Raja Swai Jai Singh who founded the  city of Jaipur (370K)

Raja Sawai Jai Singh of Jaipur also accompanied them along with Raja Ajit Singh of Jodhpur and who joined the Emperor's camp on 15th February 1708. The Rajputs and Guru Gobind Singh lived together up to 20th April 1708, when the Rajputs left from the royal camp. A little later Guru Gobind Singh left the camp when he realised that the Mughal Emperor was not committed to punish Wazir Khan as indicated earlier.

The author of Tarikh-i-Bahadurshahi writes "Guru Gobind Singh one of the descendants of (Guru) Nanak had come into these districts to travel and accompanied the royal camp. He was in the habit of constantly addressing assemblies of worldly persons, religious fanatics and all sorts of people."

Guru Gobind Singh occasionally separated himself from the royal camp to preach his mission. We are not aware of the details on interaction between the Guru and Raja Sawai Jai Singh.

Mata Sundari
Guru Gobind Singh's widows, Mata Sundari and Mata Sahib Devi (spiritual wife and mother of Khalsa) were living in Delhi. Mata Sundari had adopted a boy whom she named after her deceased son Ajit Singh. Harbans Singh in Sikh Encyclopaedia mentions him as Ajit Singh Palit. He was given jagir by Bahadur Shah to counter Banda Singh Bahadur. He lived a life as a courtier and grew arrogant and haughty even towards Mata Sundari. Ajit Singh Palit and his followers allegedly mocked an assembly of Muslims at prayer. The Mughal Emperor ordered him to present himself at court with his hair shaven or face severe punishment. Ajit Singh cut off his hair and begged the Emperor's pardon. This deprived him of whatever respect he commanded among the Sikhs of Delhi. Mata Sundari along with his wife and son left Delhi and went to live at Mathura in the territory of Raja Sawai Jai Singh of Jaipur. The Raja provided them with a suitable residence and allowance. They stayed in Mathura for few years and then returned to Delhi.

Ajit Singh Palit did not change his ways and once, in his haughtiness, he caused a Muslim mendicant to be beaten to death by his followers in 1725. He was sentenced to death by torture by Mughal Emperor Muhammad Shah.

Banda Singh Bahadur & Raja Sawai Jai Singh
Banda Singh Bahadur won the province of Sirhind in May 1710. He opened communication channels with the Rajput chiefs of Jaipur and Jodhpur. According to a news that appeared in the Darbar-i-Akhbar-i-Mualla of 28th May 1710 "it was brought to the notice of the Emperor that Raja Jai Singh and Raja Ajit Singh had got the letters of Guru (Banda Singh Bahadur) and their replies had been dispatched to him". Though the contents of these letters are not known it is safe to assume that Banda Singh Bahadur was anxious to from a Sikh-Rajput alliance to overthrow the Mughal rule.

Emperor Bahadur Shah now led an expedition against Banda Singh and besieged Lohgarh (capital of Banda Singh) in December 1710. He ordered Rajput rulers to join him in suppressing the Sikh revolt. Raja Chhatrasal Bundela and Raja Udawant Singh Bundela, Pratap Singh, brother of Rana Amar Singh of Mewar and Raja Raj Bahadur of Kishangarh, arrived in the Mughal camp. Raja Sawai Jai Singh of Jaipur and Raja Ajit Singh of Jodhpur promised to follow suit but they loitered about Narnaul, and came to the Punjab 10 months after Mughal's campaign was over. They reached Lohgarh on October 1711. The ruler of Jaipur and Jodhpur were keeping their cards close to their chests.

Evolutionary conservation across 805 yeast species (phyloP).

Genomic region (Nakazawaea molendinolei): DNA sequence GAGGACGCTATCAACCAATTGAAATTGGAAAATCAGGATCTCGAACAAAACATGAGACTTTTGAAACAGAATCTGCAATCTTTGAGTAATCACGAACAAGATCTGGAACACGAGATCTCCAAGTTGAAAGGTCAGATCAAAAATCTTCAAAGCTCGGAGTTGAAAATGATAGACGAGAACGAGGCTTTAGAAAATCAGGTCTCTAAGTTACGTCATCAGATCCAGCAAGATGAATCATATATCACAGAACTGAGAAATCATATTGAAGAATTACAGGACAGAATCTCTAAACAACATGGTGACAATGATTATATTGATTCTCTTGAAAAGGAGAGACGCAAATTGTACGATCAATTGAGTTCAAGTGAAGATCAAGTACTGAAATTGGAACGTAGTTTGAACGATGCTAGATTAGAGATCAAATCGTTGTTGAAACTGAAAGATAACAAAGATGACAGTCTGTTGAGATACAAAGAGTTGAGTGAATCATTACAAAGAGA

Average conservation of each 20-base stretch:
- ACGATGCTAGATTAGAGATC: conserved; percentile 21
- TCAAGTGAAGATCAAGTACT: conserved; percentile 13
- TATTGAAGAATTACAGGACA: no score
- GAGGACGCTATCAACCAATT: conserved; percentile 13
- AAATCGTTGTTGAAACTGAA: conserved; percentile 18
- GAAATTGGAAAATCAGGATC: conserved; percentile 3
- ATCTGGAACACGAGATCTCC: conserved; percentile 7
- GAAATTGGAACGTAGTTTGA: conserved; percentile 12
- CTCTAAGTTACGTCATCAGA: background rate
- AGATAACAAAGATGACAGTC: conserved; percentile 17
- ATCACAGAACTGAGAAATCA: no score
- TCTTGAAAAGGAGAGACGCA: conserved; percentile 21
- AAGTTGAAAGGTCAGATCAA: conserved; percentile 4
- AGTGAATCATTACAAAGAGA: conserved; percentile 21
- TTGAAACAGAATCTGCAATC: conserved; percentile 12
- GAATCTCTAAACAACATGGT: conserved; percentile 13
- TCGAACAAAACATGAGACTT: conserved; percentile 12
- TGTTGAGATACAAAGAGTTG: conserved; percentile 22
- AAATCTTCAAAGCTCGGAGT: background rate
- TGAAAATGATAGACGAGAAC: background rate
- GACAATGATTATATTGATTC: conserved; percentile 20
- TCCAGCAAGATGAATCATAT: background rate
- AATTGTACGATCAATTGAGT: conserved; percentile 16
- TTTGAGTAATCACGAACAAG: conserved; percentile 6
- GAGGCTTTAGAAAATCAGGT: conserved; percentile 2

The Akhbar-i-Darbar-i-Mualla of November 30, 1711 informs that "the rebel Guru (Banda Singh Bahadur) wrote to Raja Ajit Singh and Raja Jai Singh that they should come to his territory. They (the Sikhs) should be considered to have reached their territory. The Rajas killed the spies of the rebels and told that they were the servants of the Emperor. The rebels would be captured or killed soon." It further adds, "Muhammed Amin Khan wrote to Raja Ajit Singh and Raja Ajit Singh if they jointly marched against the rebel leader they could capture or kill him soon. The Rajas wrote in reply that the matter be reported to the Emperor. In case the Mughals were attacked by the rebels they (Rajas) would immediately reach there".

Banda Singh Bahadur, despite being claimed as Rajput, did not get assistance from any Rajput ruler from Rajasthan and Hill States of Punjab (now in Himachal Pradesh). In fact they along with Jaat chief of Bharatpur actively waged war against him from the Mughal side. The ruler of Jaipur and Jodhpur previous grievances had been resolved and they were made Subedars (Governors) of Mughal provinces. Hence they were happy to accept the suzerainty of the Mughals. Banda Singh Bahadur was captured along with 700 Sikhs. They were given the option either to choose Islam or die. All of them were executed.

Dr Balwant Singh Dhillon in his journal The Sikh-Rajput Relations, During the Eighteenth Century laments the lost opportunity. The Rajputs spurned Banda Singh Bahadur's proposal of Sikh-Rajput alliance which would have been a formidable challenge to the Mughal Empire at that time. If the proposed alliance had become a reality then the downfall of the Mughal Empire might have been hastened.

Sikhs in Rajput army under Raja Sawai Jai Singh
Dr Dhillon writes that according to Jaipur Tozi Sikhs records, in 1739 Sardar Gurbakhsh Singh, come into contact with the Jaipur state. Next year he was entrusted to employ 500 Sikh horsemen and 500 riflemen on behalf of the Jaipur state. Another Sikh leader Sardar Mir Singh, a jamiatdar along with his armed band was in Jaipur and was honoured with a siropao costing Rs.48.75 at that time. It is safe to say that Jaipur state in order to supplement its armed forces had no inhibition to enrol the armed Sikhs into its army.

Sardar Alha Singh & Raja Ishwari Singh